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Risk & Analytics|Financial, Executive and Professional Risks (FINEX)
COVID 19 Coronavirus|Legal PI Risk Management

By Dr. Joanne Cracknell | August 11, 2020

During the coronavirus pandemic (COVID-19) the main focus for businesses has predominantly been crisis management and operational resilience.

Many organisations will be revising or rewriting their business models and considering how they will operate as lockdown restrictions start to ease and businesses prepare to return to the workplace.

COVID-19 has taken the world by surprise. The pandemic has been fast moving with unseen challenges which has destabilised global economies and changed the way the world operates. To respond to the restrictions imposed on society, individuals and businesses have become more technologically connected turning to remote working, video conferencing and on-line purchases.

It is uncertain whether COVID-19 will ever go away1 and it is anticipated that social distancing and interacting and working remotely will become the norm. Attitudes towards cash have also changed. There have been concerns around handling potentially COVID-19 infected cash which has resulted in an increase in the use of contactless digital payments with the contactless limit for in-store spending increasing from £30 to £45. The pandemic could perhaps be the catalyst in moving towards a cashless society and with the nervousness around cryptocurrency easing is it now the time for cryptocurrency to shine as interest in blockchain and cryptocurrency increases?2

It has been suggested that COVID-19 has increased the appetite for cryptocurrency, in particular Bitcoin (which dominates approximately 60%3 of the crypto markets) which has reached highs not seen since the cryptocurrency boom and bust during 2017 and early 20184.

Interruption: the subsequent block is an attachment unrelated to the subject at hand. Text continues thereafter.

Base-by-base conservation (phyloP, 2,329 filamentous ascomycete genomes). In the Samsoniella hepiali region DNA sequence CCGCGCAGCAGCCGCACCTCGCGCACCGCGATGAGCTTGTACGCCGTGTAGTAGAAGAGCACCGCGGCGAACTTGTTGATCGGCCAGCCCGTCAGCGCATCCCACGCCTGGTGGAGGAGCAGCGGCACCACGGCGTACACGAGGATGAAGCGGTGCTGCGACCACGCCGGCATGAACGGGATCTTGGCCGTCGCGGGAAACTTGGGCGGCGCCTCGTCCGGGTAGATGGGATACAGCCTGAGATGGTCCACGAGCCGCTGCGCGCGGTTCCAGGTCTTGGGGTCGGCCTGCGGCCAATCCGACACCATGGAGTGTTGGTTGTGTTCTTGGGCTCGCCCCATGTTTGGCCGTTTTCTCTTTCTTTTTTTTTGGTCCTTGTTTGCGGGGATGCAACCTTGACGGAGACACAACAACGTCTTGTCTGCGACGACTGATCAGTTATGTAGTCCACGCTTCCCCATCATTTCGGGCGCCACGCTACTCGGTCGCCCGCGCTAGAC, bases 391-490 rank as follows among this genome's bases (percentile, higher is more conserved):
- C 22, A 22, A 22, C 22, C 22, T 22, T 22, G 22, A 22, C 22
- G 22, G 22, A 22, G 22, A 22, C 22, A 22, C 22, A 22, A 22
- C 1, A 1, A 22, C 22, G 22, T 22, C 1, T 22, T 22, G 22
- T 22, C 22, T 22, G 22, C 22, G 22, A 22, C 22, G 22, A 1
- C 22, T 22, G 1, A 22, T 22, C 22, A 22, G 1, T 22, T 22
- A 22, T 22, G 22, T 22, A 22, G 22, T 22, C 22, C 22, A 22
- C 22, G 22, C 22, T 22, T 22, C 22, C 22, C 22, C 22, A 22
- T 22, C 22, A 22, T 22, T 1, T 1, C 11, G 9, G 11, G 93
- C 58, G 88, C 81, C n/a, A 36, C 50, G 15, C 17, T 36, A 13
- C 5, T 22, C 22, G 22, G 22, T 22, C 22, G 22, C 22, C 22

Although conducted prior to the COVID-19 crisis the FCA recently published research on cryptoassets5. The findings suggest that 3.86% of the general population own cryptocurrencies. The research also found that awareness of cryptocurrencies has increased with 27% of consumers never having heard of cryptocurrencies, compared with 58% in the 2019 survey, and Bitcoin was the most recognised cryptocurrency.

At the recent Willis Towers Watson Cryptocurrency roundtable event held in June 2020, we explored whether the pandemic has increased the appetite for cryptocurrency. The general consensus was whilst there was a heightened awareness in cryptocurrency, it was still too early to tell whether investment in or the use of cryptocurrency had increased during the last three months. What did become apparent from the roundtable was that the increased reliance on remote working had identified weaknesses in cyber security awareness and people were not as technically savvy as they thought. Furthermore, it was identified that the level of cyber scams has increased and criminals are requesting cryptocurrency, in particular Bitcoin, as methods of payment for ransomware attacks or payment for fake goods on fraudulent websites.

This view supports the numerous warnings issued by law enforcement agencies about criminals exploiting vulnerabilities caused by the COVID-19 crisis. In April Interpol issued warnings about the threat of ransomware attacks on hospitals and organisations on the front line in combating COVID-196.

As a result of the changes in working practices many organisations are moving away from a physical working environment to a digital one or at the very least operating a hybrid structure. Transitioning from physical to digital can leave organisations vulnerable to cyber attacks and data breaches and it is essential that this is effectively monitored and managed and the appropriate impact assessments are carried out.